entropion

(redirected from cicatricial ectropion)
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entropion

(ɛnˈtrəʊpɪən; ɛnˈtrəʊpɪˌɒn)
n
(Pathology) the turning inwards of the edge of the eyelid
Collins English Dictionary – Complete and Unabridged, 12th Edition 2014 © HarperCollins Publishers 1991, 1994, 1998, 2000, 2003, 2006, 2007, 2009, 2011, 2014
Translations

en·tro·pi·on

, entropium
n. entropión, inversión del párpado.
English-Spanish Medical Dictionary © Farlex 2012

entropion

n entropión m, inversión f hacia dentro del párpado inferior
English-Spanish/Spanish-English Medical Dictionary Copyright © 2006 by The McGraw-Hill Companies, Inc. All rights reserved.
References in periodicals archive ?
All four upper and lower eyelids exhibited cicatricial ectropion and lid retraction with significant lagophthalmos and corneal epitheliopathy.
Cicatricial ectropion occurs when relative shortening of the anterior lamellar leads to eversion of the eyelid away from the globe.
Various techniques have been described for correcting cicatricial ectropion by lengthening the anterior lamella with transposition flaps or with full-thickness free skin grafts [3-11].
A retrospective medical record review was performed for all patients who underwent V-to-H rotational myocutaneous flap surgery for mild to moderate lower lid cicatricial ectropion with inferior sclera show (the distance of white sclera below the lower border of the corneal limbus) less than 8 mm at the Taipei Veterans General Hospital Eye Clinic from 2008 to 2016.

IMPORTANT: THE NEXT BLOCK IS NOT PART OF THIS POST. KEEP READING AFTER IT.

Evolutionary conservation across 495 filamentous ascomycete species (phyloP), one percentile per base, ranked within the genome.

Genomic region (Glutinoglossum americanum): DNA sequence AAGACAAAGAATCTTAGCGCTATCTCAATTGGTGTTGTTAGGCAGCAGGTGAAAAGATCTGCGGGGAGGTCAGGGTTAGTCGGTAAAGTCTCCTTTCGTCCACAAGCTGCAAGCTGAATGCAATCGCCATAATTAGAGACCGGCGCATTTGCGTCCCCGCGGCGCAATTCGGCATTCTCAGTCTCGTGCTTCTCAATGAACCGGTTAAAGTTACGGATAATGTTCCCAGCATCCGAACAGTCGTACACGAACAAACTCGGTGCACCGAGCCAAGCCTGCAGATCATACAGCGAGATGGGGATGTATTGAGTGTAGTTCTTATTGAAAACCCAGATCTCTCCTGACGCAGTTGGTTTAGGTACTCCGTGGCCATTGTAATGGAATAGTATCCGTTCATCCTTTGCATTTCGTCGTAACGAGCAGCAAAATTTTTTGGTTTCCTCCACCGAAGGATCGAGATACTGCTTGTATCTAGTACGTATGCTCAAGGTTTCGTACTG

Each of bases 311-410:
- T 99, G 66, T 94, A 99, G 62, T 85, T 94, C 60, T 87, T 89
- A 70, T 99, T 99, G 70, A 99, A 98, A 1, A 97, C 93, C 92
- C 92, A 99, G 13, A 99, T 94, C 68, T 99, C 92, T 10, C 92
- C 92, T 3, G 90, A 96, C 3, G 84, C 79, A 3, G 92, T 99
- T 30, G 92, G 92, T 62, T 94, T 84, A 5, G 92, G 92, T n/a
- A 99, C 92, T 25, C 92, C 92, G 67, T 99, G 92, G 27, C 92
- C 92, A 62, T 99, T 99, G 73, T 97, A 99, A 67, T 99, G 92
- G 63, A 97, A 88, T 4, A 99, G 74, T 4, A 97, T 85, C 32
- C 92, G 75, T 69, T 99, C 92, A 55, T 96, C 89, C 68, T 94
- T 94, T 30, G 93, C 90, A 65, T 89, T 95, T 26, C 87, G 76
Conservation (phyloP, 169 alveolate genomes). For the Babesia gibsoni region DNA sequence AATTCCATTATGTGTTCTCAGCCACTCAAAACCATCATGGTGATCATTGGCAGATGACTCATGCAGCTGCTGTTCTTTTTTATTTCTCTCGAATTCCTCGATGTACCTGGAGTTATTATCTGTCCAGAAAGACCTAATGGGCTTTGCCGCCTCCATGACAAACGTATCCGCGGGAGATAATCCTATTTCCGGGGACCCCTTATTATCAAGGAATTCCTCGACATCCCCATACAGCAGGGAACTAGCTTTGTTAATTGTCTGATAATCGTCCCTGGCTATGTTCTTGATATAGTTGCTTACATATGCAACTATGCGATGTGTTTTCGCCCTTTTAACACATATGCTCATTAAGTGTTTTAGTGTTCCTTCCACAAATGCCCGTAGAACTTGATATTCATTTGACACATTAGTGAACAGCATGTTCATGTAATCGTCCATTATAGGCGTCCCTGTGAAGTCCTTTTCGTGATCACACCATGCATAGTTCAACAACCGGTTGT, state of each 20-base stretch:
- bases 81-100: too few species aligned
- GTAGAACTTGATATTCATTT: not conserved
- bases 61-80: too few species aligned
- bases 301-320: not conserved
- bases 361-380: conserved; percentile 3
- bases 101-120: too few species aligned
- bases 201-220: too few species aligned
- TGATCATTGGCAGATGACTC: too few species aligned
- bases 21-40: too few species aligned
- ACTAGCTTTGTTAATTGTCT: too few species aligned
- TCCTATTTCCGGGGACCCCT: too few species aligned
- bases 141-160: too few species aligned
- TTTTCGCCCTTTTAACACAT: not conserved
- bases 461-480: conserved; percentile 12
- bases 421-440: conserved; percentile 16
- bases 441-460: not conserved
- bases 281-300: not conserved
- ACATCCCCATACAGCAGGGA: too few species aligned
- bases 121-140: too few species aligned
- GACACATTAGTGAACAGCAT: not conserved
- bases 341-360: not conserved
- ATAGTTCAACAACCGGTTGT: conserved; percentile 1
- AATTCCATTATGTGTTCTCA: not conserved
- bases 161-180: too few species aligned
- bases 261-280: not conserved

The lower lid vectors resulting in lower lid retraction included paralytic ectropion, cicatricial ectropion, involutional ectropion, and congenital ectropion.
Ocular involvement, including chemosis, blepharoconjunctivitis, keratitis, symblepharon, ankyloblepharon, cicatricial ectropion, and mydriasis, was reported in 89% of the affected birds.
Findings on physical examination included left lower eyelid vertical shortening, chemosis, keratitis, dacryocystitis, and cicatricial ectropion secondary to atrophy of the rectus abdominis flap with skin tethering (figure 1, A).
This is called cicatricial ectropion and can happen after wounds or burns.
The wound will usually heal within a few weeks with minimal sequelae but, used injudiciously, it may result in cicatricial ectropion (scar-induced everted eyelid) resulting in a watering eye, lagophthalmos, corneal exposure or medial canthal 'webbing.' Formal surgical reconstruction is, therefore, frequently required, utilising flaps of mobilised healthy tissue adjacent to the area of excision to repair the defect.